(Torah Portion Vayikra) Get to the Point!!
Last week I visited a patient in a local hospital and during the conversation I asked where he was originally from. “Bensonhurst,” was his reply. I told him, ‘You know, I was raised in neighboring Boro Park.” He asked me if the Shul he attended when he was a kid was still in existence. I wasn’t sure. He began to smile and shared the following story. “When I was real young, my friend Rubin came into Shul one Saturday and tapped his father on the shoulder and told him he wanted to tell him something. His father said, “Not now, don’t you see I’m busy.” “Well, while we were walking home, his father turned to Rubin and said what was it that you wanted to tell me earlier?” Rubin responded, “Mom told me to tell you that there was a fire that broke out in our house!”
Clearly, there are times when it is necessary to get straight to the point.
This week’s portion begins with G-d specifically calling Moshe before getting to the point of giving over the laws concerning the Temple’s offerings.
Our Sages tell us the word Vayikra – and He called, is G-d’s expression of love towards Moshe by first calling him by his name and then addressing the laws.
When Moshe scribed all thirteen Torah scrolls during his lifetime, he scribed the letter Alef of the word Vayikra, in a smaller font as an act of humility so that it shouldn’t be so noticeable that G-d specifically called him.
There are some that point out that there is no specific law in the Torah that one must be humble; the characteristic of humility comes from a refinement within a person and through it one can forge a deeper relationship with G-d and with others. The Torah attests that Moshe excelled and stood out in this area and was in fact the most humble of all people; Moshe practiced and taught us what true humility is all about.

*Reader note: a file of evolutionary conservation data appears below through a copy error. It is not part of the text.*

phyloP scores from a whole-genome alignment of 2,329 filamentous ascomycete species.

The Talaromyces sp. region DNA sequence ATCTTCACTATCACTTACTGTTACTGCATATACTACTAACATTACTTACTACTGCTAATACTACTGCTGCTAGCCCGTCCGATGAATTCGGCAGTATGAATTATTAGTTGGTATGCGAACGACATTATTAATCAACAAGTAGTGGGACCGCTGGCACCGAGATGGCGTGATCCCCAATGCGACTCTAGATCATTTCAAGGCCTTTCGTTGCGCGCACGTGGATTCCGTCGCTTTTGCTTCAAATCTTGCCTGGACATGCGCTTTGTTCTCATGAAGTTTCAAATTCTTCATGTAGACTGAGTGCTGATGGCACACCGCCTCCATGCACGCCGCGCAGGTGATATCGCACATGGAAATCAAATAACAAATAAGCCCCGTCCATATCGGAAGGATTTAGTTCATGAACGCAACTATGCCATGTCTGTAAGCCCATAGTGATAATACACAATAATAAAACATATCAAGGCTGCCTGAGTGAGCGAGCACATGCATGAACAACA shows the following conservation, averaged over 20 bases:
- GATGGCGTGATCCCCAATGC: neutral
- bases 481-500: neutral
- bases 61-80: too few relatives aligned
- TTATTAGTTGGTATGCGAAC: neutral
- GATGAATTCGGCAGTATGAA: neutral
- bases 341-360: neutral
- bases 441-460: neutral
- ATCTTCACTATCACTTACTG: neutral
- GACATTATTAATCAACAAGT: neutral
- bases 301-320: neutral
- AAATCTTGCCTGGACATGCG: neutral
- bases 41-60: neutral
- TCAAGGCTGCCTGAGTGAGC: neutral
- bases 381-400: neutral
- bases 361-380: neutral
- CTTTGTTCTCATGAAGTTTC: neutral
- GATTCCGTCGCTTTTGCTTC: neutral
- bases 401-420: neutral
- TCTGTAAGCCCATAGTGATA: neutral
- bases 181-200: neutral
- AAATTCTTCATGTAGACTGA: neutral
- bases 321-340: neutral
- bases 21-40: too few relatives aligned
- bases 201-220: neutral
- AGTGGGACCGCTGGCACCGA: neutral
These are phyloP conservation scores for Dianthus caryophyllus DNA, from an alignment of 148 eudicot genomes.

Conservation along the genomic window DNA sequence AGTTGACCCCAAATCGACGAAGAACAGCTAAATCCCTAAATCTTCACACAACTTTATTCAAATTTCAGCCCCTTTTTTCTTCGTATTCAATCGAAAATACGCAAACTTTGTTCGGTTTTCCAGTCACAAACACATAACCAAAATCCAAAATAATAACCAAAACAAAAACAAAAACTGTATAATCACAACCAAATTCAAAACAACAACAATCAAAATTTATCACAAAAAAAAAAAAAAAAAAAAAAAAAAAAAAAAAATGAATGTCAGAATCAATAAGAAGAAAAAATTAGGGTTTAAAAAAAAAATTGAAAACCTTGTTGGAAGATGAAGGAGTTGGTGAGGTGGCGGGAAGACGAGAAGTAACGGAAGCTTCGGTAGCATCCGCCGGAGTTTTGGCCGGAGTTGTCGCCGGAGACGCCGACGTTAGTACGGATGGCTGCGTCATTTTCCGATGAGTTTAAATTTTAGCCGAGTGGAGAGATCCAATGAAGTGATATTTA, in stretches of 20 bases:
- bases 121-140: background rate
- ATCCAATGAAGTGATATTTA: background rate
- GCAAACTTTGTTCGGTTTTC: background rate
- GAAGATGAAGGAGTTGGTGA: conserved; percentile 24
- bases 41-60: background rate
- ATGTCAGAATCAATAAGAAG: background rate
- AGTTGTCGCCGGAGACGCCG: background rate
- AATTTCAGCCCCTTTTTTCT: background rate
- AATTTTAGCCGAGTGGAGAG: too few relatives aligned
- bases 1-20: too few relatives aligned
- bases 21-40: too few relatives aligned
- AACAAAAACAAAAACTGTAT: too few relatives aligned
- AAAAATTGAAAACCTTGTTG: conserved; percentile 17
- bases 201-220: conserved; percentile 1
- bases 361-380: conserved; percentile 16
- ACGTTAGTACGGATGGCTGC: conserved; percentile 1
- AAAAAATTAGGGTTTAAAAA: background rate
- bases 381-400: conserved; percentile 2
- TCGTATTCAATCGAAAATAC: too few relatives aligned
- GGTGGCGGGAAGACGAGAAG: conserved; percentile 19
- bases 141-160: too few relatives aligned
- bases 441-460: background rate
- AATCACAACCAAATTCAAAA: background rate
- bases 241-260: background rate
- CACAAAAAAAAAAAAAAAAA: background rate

Our tradition teaches us that each Jew has an intrinsic identifiable feature of being compassionate, giving and bashful; each of which are associated with the characteristic of humility.
G-d went on to instruct Moshe of all that was required to be offered in connection with the Altar of the Temple.
It is interesting points our Rabbi Zalman Sorotzkin o.b.m. that G-d permitted all categories of species to be part of the Altar service; specific domesticated animals, specific birds; wheat, barley, oil, wine, spices and inanimate items such as salt and water. However, two categories were not permitted and they are fish and wild kosher animals, such as a deer.
The question is why were they excluded? Based upon a reason why the Torah only allows doves and turtledoves to be offered, because they are pursued but never pursue others, fish are the complete opposite. Their entire survival is based on swallowing other fish. Therefore G-d did not allow such a species to be offered upon His Altar – which is the symbol of Shalom – peace. For the stones used to construct the Altar were not allowed to be hewed or cut with metal instruments, because metal is associated with weaponry.
Wild animals were not included in the Temple sacrifices because their habitat is primarily in the forest and G-d did not want to put people out to capture wild animals for offerings.
The Torah specifies two other items forbidden upon the Altar, leavened and honey.
Commentators explain that the rising of the leavening process has a connection to one who has a haughty disposition and the sweetness of honey is associated with one’s sinful desires. Thus, G-d forbade these items upon the Altar, which served to atone for sins that are typically brought upon by egotism and arrogance and by not harnessing one’s desires.
It is interesting that while these aforementioned items are forbidden on the Altar, they are in fact permitted in a kosher form, as part of our regular diet for they have no intrinsic spiritual harmful effects on our being.
King David relates to us in the Book of Psalms, that the words of Torah are sweeter than honey. For when we reflect on the distinction of our inheritance of Torah – it serves to encourage us to be more desirous of seeking additional knowledge and to take pleasure in what we have accomplished!
Wishing you a restful, peaceful
and inspirational Shabbos!
Rabbi Dovid Saks